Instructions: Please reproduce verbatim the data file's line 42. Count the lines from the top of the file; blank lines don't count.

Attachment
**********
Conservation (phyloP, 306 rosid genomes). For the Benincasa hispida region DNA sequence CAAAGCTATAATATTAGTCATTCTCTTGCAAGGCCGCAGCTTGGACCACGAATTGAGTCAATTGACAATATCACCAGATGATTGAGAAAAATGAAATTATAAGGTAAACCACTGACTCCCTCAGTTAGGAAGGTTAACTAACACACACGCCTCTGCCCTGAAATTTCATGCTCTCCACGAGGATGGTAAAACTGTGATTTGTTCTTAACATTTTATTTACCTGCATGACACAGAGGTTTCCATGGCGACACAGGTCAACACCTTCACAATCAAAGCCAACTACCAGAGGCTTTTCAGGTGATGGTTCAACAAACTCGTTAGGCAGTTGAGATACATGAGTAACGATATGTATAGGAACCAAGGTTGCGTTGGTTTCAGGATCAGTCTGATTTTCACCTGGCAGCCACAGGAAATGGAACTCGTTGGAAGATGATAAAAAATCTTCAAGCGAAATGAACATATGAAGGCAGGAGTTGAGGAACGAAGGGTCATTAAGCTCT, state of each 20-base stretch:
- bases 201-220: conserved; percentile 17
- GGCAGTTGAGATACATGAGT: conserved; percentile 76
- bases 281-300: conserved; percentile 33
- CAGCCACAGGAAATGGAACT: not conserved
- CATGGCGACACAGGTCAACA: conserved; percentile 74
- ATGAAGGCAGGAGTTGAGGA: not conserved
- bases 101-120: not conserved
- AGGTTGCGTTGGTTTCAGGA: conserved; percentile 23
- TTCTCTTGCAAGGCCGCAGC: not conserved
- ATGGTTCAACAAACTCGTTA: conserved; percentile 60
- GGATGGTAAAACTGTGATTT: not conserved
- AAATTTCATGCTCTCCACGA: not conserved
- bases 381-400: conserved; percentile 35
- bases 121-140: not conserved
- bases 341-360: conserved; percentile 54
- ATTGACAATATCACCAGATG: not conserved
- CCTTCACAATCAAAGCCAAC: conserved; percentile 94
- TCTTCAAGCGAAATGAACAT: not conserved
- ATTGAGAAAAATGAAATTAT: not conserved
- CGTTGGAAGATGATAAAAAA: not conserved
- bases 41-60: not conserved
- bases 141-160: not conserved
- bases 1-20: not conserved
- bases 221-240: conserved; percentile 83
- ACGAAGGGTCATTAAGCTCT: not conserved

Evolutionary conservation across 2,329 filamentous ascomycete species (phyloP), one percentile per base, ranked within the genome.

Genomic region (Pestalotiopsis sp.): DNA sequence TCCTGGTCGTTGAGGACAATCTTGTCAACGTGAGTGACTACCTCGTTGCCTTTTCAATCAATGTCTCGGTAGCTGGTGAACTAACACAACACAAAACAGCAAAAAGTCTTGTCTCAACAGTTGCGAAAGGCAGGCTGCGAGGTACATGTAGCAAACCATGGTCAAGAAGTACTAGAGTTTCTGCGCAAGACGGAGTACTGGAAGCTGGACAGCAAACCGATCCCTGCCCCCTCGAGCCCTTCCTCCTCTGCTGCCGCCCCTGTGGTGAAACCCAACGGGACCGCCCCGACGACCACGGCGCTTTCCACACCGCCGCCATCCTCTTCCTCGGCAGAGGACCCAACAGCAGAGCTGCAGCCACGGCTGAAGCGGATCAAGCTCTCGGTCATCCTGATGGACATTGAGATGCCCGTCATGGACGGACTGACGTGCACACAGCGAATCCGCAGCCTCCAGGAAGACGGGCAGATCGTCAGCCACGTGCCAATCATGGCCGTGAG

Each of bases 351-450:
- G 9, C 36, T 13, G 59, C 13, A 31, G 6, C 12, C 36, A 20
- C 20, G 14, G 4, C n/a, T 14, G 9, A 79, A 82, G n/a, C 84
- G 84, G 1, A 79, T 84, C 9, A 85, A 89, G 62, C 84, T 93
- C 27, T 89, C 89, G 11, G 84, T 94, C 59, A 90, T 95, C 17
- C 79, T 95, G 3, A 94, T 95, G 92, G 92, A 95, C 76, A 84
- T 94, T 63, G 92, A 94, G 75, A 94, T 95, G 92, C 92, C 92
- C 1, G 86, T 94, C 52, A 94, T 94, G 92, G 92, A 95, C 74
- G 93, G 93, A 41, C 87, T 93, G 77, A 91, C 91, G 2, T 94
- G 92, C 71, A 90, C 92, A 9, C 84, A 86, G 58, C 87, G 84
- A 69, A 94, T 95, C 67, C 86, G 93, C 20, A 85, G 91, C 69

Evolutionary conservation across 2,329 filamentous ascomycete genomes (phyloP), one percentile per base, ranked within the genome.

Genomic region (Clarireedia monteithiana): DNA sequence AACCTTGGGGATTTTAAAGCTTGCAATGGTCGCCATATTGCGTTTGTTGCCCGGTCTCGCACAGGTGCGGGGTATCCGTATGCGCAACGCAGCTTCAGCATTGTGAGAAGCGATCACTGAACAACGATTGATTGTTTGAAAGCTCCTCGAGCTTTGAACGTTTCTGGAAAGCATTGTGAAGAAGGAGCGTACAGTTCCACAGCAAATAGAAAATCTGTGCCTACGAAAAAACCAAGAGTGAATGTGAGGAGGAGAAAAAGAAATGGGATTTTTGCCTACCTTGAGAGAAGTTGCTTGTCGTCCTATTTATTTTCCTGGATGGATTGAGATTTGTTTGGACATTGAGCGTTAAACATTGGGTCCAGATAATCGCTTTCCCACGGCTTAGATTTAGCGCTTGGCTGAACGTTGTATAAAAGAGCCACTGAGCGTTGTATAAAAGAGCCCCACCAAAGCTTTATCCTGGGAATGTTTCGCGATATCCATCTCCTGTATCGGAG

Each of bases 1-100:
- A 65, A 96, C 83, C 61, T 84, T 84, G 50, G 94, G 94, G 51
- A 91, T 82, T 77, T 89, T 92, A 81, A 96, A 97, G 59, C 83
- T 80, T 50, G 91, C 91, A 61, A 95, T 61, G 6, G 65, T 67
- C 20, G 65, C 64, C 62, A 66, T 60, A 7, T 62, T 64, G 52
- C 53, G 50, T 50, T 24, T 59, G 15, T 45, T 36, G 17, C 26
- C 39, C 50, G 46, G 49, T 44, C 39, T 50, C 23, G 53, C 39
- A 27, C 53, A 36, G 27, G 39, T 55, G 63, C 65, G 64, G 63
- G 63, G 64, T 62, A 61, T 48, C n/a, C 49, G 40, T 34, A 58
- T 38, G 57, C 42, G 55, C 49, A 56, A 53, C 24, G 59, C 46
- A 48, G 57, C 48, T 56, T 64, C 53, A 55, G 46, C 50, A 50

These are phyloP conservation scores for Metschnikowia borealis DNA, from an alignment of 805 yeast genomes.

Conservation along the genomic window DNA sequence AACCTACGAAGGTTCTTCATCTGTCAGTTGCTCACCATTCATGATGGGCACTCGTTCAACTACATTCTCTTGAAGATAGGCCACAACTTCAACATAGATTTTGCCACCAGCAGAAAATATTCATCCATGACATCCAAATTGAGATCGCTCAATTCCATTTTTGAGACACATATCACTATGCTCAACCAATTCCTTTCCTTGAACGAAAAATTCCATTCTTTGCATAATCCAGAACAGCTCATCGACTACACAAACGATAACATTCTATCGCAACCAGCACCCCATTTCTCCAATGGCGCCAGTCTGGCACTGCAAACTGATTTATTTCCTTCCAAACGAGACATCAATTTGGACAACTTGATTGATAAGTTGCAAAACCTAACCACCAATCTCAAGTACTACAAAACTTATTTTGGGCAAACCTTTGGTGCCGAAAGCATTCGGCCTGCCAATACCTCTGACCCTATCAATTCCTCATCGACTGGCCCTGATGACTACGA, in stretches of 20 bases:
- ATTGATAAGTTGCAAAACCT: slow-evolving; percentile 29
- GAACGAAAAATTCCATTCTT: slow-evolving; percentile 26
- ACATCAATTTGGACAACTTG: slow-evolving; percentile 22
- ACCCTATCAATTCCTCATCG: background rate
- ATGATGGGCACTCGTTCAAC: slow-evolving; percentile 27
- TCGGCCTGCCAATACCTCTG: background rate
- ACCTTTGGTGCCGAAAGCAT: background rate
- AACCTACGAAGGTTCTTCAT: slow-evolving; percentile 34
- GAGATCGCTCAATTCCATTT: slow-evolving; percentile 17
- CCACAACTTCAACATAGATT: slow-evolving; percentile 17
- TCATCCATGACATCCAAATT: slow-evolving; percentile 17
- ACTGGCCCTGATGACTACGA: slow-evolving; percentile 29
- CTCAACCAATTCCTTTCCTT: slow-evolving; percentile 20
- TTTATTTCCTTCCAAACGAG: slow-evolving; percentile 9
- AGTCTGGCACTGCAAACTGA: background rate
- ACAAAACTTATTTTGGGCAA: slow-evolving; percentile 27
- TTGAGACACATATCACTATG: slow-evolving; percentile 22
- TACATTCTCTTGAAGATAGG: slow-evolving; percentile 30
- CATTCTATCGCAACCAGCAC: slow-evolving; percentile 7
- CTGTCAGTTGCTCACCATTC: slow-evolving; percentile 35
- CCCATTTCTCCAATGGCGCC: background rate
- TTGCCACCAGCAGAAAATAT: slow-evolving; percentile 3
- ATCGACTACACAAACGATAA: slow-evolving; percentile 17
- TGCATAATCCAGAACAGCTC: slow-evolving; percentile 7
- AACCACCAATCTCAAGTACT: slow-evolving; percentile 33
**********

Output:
Each of bases 1-100: